MEMI: I agree. They are elongated jokes. A joke should be just a few lines;
  Who invented wire?
  Two Scotsmen fighting over a penny.
But a comedy story has to have comedy inherent within the characters and situations. For me comedy writing stems from finding the foibles in your characters and accentuating them. Marina Lewycka is one of my favorite contemporary comedy writers. She is funny because she gets under the skin of her characters. Also Frances Leftkowitz and Jessica Treat, who are not usually seen as comedy writers but give comic traits to their characters. I'm not fond of writing that doesn’t have an aspect of humor.

SARETT: What’s your take on the new “tweet” fiction?  Are we getting, like, too short?  
MEMI: It's an abomination, and if I ever become President of the World I will have the practice banned.

SARETT: I find the 1000 word limit on flash to be arbitrary and sometimes too constraining -- 1200 seems short enough.  Do you find yourself bumping up against word count?  
MEMI: The story is what is important, not how many words it contains. I'm sure if computers couldn’t count there would be no concern over the number of words because no one would bother to count. I blame computers. If I were President… oh, I've said that.

SARETT: I’m always trying to discover new interesting flash writers.  Do you have suggestions for our readers?   
MEMI:I like writers who have the strength to pursue their own vision, who make a story uniquely their own, and refuse to follow the restrictions of tradition.
  • Janice D. Soderling. Her story, Swish, Swish has the opening line: ‘A woman sweeping the floor is gathering up the crumbs of her life in a jumble of years.’ Isn’t that a wonderful image? So many of her stories are mini-masterpieces.
  • Julie Koh. She had a film made of one of her shorts (Colin the Dog's Fabulous Midnight Adventure and Another Story) My favorite: Friendsville: …she took to playing social tennis in a dress that covered her only as far as her liver, or perhaps, when stretched, her small intestine.’ I love that. It takes you out of your expectation as a reader.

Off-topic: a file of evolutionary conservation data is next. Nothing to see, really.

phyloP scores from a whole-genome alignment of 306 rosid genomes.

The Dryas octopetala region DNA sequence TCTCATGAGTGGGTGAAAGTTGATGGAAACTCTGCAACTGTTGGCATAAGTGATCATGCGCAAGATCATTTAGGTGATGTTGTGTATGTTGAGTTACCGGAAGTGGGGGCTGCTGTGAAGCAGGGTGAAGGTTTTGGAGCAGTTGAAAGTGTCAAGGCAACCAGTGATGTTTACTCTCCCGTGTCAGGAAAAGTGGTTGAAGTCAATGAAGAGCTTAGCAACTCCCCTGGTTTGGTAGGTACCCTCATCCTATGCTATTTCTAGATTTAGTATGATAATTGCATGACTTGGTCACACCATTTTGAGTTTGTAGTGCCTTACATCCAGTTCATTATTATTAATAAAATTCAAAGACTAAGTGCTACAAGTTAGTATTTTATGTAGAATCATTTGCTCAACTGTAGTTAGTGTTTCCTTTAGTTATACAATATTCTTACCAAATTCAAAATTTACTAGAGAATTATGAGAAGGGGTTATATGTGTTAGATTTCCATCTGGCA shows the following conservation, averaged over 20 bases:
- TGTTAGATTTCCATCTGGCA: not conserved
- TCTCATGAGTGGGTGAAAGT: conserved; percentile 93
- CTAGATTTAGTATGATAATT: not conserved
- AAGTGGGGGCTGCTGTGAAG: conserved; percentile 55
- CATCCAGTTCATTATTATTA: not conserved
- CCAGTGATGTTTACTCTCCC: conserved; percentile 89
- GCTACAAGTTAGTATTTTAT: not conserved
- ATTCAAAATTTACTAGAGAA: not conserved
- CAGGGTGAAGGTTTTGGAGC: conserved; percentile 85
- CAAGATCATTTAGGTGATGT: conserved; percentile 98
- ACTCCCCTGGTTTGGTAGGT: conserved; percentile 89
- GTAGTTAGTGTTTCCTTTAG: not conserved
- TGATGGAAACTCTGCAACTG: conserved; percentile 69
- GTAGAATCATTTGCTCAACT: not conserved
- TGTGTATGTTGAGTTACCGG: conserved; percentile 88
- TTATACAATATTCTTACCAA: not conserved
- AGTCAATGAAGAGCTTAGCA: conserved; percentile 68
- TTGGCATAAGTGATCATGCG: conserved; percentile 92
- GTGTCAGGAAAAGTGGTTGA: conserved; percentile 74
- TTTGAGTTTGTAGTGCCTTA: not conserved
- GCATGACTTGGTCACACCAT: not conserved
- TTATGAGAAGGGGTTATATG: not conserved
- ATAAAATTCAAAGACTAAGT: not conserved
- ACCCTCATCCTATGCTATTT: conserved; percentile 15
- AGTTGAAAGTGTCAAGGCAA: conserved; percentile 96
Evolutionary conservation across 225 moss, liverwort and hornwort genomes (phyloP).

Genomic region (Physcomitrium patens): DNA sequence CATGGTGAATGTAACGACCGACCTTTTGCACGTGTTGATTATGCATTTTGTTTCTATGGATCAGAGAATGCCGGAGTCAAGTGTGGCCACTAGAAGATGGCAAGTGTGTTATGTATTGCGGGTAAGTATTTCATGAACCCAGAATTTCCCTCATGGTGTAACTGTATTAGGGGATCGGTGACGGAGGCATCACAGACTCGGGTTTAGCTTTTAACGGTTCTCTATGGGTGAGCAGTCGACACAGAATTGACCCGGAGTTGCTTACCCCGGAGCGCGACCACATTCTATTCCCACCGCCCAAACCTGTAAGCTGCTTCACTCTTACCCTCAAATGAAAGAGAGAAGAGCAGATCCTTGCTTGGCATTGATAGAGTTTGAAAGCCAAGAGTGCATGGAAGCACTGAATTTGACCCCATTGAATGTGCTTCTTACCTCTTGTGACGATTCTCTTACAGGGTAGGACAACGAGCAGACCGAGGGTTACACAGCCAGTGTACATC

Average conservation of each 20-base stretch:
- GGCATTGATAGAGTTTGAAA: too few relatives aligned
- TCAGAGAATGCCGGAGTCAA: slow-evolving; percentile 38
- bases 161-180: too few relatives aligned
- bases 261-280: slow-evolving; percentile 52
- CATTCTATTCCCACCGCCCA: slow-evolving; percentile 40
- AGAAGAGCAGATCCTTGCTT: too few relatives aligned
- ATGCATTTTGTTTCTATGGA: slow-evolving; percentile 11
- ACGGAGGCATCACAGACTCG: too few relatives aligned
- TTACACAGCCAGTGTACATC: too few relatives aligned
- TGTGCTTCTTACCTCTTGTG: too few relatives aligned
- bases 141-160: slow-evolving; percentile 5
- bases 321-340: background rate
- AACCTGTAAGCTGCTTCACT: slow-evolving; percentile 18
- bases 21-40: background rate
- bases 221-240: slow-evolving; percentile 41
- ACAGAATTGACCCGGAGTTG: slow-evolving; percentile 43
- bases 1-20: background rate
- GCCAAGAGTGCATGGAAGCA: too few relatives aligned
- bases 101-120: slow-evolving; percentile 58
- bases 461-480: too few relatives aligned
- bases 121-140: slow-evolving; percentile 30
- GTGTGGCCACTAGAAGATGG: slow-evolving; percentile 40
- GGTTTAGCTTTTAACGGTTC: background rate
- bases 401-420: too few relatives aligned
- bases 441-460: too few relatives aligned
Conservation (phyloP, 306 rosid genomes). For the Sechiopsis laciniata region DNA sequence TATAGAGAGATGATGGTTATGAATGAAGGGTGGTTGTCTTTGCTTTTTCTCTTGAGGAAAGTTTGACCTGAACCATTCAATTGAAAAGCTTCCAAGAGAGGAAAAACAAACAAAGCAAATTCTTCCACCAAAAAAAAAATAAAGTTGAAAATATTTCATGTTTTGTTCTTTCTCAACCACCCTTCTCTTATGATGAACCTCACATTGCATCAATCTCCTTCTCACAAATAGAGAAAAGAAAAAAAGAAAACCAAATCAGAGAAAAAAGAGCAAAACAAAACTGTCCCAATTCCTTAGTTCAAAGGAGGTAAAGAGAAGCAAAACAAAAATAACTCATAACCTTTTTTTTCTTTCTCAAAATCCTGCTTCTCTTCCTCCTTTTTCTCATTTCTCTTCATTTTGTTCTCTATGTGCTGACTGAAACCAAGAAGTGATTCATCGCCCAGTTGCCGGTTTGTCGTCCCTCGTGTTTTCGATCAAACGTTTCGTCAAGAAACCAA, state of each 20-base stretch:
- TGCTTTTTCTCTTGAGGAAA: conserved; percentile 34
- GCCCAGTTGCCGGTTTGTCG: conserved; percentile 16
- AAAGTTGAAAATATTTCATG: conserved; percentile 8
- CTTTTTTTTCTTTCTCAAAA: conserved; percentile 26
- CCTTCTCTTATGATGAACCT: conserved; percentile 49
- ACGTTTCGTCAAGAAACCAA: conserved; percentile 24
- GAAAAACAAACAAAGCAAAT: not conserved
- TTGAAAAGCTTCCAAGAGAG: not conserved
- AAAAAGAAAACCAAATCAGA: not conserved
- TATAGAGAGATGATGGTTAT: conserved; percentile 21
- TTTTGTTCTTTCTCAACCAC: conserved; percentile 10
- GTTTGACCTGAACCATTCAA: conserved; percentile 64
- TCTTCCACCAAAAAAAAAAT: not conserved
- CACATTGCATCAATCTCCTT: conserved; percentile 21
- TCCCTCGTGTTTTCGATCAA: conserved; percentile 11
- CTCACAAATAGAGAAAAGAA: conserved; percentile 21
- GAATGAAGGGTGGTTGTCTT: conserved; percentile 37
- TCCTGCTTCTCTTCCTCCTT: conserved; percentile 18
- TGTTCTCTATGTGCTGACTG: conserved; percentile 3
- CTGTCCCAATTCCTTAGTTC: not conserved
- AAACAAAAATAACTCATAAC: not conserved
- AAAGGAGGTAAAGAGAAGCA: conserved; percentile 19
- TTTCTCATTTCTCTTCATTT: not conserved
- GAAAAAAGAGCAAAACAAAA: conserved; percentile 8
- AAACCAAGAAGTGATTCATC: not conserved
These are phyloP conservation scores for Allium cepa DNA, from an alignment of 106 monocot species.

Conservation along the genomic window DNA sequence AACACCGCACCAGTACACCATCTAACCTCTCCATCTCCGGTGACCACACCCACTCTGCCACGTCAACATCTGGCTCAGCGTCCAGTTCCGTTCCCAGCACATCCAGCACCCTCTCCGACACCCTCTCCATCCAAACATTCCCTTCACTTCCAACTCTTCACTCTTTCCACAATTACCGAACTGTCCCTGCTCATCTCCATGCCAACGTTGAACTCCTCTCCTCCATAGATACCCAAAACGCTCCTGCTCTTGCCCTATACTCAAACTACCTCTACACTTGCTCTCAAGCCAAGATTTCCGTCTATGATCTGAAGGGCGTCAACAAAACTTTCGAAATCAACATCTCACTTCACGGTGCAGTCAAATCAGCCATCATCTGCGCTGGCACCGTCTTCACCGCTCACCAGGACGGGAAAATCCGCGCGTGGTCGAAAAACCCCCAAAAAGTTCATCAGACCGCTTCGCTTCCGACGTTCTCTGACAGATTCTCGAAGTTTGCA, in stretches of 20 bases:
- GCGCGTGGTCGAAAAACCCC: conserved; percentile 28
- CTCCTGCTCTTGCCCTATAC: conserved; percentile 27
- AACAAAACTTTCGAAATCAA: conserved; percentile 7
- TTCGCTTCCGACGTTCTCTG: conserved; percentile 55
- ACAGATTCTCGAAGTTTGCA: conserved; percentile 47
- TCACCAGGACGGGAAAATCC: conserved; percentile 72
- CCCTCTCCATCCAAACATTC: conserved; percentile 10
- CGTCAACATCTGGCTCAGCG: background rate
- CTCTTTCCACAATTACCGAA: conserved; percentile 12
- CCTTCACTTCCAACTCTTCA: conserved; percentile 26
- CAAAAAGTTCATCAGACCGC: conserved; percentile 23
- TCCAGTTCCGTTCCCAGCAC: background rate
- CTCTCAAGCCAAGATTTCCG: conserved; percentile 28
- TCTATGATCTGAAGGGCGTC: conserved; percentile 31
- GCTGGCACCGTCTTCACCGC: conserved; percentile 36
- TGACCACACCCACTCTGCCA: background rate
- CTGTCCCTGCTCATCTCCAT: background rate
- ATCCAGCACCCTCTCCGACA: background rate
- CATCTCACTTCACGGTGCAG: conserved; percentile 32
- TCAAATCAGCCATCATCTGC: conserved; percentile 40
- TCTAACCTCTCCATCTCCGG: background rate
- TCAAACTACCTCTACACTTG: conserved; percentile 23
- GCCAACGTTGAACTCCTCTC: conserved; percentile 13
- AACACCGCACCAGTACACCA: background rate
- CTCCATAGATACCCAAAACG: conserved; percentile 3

• Rohini Gupta. That Look In His Eyes is my favorite story this year.  
  • Mira-Martin Parker. She has won the 2013 Five Quarterly First Annual E-Chapbook Competitioncompetition for The Carpet Merchant’s Daughter.
SARETT: Tell us about other projects that you’re working on.
MEMI: At the moment I'm deep in hell trying to put together stories for chapbooks. Submitting a story to a magazine is bad enough but sorting out ten that fit together is the devil’s torture. My inclination is to include my favorite stories, but they take longer to get published than the stories I don’t like so much, so I have to include stories I am not very fond of. Then I have to put them in order, then I have to proofread, and by the time I've done the deadline has passed.
I'm also translating stories by Linda BerrĂ³n and Giovanna Benedetti, a more heavenly task.

Thank you Carla for inviting me to this interview. It was fun.

Samantha’s website: 
Follow her on Facebook and Twitter @SamanthaMemi

Kate Moss & Other Heroines is available for Kindle from Hammer and Anvil Press